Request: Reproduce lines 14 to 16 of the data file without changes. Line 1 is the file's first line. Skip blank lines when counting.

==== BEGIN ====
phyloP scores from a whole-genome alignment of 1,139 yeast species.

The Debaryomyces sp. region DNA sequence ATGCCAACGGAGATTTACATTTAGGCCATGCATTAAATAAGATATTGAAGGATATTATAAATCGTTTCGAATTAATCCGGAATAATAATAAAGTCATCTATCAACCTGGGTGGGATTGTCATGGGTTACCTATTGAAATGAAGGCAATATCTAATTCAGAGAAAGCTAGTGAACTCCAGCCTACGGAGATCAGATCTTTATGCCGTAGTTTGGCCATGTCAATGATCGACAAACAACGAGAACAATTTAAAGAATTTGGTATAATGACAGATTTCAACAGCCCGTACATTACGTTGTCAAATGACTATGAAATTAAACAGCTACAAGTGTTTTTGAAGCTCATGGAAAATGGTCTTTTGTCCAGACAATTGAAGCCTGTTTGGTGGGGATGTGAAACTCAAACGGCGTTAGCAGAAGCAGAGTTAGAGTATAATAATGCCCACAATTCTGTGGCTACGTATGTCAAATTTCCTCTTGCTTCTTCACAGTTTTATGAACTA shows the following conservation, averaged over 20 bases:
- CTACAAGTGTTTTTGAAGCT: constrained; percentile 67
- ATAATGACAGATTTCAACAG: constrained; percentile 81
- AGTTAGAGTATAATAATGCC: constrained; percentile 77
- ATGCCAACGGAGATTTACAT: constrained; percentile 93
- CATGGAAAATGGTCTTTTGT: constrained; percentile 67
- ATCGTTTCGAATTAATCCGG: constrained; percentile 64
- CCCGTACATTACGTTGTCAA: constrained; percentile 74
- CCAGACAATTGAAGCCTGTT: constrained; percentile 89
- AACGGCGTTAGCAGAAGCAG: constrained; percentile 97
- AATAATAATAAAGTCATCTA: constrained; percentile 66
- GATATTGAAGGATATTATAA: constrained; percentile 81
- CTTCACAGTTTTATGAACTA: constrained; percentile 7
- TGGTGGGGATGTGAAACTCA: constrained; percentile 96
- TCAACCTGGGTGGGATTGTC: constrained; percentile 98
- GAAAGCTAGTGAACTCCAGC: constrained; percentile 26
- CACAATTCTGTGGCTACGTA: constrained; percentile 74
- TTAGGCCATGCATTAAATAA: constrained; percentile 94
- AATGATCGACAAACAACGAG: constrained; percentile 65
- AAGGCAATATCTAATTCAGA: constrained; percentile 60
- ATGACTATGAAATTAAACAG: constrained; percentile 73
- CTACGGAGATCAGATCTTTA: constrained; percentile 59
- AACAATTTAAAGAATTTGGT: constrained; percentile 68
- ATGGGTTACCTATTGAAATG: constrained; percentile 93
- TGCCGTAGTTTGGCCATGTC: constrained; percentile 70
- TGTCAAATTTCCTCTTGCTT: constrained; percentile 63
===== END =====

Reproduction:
- CTTCACAGTTTTATGAACTA: constrained; percentile 7
- TGGTGGGGATGTGAAACTCA: constrained; percentile 96
- TCAACCTGGGTGGGATTGTC: constrained; percentile 98